On a menu of stunners, what caught my eye at Tony Mantuano's Bar Toma was the Capriole Goat Cheese pizza—a combination of creamy Indiana-made goat cheese, toasted hazelnuts, melted leeks, fragrant thyme, jammy dates, and rich Acetaia San Giacomo balsamico.
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Seeing how the animated pizza gif like the one above came to life it pretty cool. The hybrid of zoetrope and pizza looks way more entertaining than computer animation. If you didn't catch this when it started making the rounds on the internet last week, check out the how-to video.
The Lombarda has been on the menu at Osteria since day one. And thinking back to 2007, it was a time when topping a pizza with an oozy, baked egg was pretty revolutionary. Taking a the time that Chefs Marc Vetri and Jeff Michaud spent cooking in the Lombardia region of Italy this pie is topped with two regional specialties, house made cotechino sausage spiced with cinnamon and nutmeg and nutty Bitto cheese, along with fresh fresh mozzarella made by DiBruno Bothers, and a swipe of tomato sauce. Oh, and then there's that egg.
Fried pizza is real and New York is currently experiencing its first real dose in the deep fryer. It's soft with a thin crisp on the outside, deceivingly light and airy, and unbelievably addictive, but what exactly is it and where does it come from?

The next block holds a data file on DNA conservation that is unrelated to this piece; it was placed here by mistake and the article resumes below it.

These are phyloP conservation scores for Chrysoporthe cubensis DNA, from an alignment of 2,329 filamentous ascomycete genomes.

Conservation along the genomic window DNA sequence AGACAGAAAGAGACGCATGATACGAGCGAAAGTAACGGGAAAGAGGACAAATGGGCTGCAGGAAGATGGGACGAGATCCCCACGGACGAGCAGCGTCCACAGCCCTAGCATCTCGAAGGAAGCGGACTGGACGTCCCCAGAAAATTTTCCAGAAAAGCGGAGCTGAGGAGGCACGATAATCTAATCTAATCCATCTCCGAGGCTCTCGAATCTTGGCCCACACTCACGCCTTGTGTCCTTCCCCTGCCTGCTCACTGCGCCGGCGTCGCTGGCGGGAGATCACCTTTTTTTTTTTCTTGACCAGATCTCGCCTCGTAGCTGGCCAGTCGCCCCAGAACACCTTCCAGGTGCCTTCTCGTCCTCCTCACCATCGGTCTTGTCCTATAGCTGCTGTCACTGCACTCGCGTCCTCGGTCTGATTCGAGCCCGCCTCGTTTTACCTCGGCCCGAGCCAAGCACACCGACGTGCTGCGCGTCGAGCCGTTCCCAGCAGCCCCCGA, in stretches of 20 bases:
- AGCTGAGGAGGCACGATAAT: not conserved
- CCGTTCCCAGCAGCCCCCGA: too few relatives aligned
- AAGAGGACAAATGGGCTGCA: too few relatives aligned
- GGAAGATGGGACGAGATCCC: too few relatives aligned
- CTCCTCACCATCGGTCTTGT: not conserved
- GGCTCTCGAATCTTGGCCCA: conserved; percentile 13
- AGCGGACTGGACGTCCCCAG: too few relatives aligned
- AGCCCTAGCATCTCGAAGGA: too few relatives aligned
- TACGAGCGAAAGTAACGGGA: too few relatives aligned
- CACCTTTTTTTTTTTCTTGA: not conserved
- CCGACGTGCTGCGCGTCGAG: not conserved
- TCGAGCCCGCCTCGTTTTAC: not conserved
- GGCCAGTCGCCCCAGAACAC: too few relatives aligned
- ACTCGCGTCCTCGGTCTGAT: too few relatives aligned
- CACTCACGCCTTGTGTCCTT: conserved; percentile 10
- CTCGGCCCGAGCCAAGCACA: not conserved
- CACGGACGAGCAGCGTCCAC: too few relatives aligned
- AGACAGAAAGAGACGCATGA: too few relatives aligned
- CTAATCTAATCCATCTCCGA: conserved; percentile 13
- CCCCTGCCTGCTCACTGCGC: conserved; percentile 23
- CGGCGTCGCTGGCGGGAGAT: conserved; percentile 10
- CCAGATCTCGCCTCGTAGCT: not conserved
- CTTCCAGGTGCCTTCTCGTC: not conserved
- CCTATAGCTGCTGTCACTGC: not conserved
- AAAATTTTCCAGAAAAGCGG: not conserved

Slice pal Jamesws sent over this video of Tony Gemignani, of Tony's Pizza Napoletana in San Francisco (reviewed here), giving a video demo on how to doss pizza dough. Like the World Pizza Champion that he is, he makes it look pretty easy. He's like a pizza Harlem Globetrotter with that over-the-shoulder move. Pretty smooooth.
With beach views and fire pits, the Dining Deck of Santa Monica Place has quickly become a popular public space in Los Angeles. In this lovely setting sits Pizza Antica — not to be confused with Antica Pizzeria. With four locations in California, Executive Chef Gordon Drysdale's American-inspired Italian food is market-driven with a seasonal rotation of increasingly popular pizzas. Their Roman-style pies have a thin, crisp crust with absolutely no sag. For this edition of Top This, we learn how to make their addictive Broccoli Rabe, Caciocavalo, Burrata and Chili Oil pizza.
Last time we met with Pizza a Casa owner Mark Bello, he showed us his DJ skillz for stretching out dough. Here, he shares a quick trick for unsticking pizza that won't budge from the peel. Semolina to the rescue! As Adam mentioned a few months back, a spice shaker will help with quick, even distribution.
In his recipe for thin crust pizza from Cook's Illustrated, Andrew Janjigian takes the novel approach of placing the stone on the top rack of the oven. This is totally contradictory to what most pizza authorities recommend: putting the stone on the bottom rack (or even the floor of the oven) in order to maximize the amount of heat it absorbs. So why does this method work?
We showed you how to make a heart-shaped pizza on Monday. Today, we're going all in, with a heart-shaped pizza topped with heart-shaped pepperoni.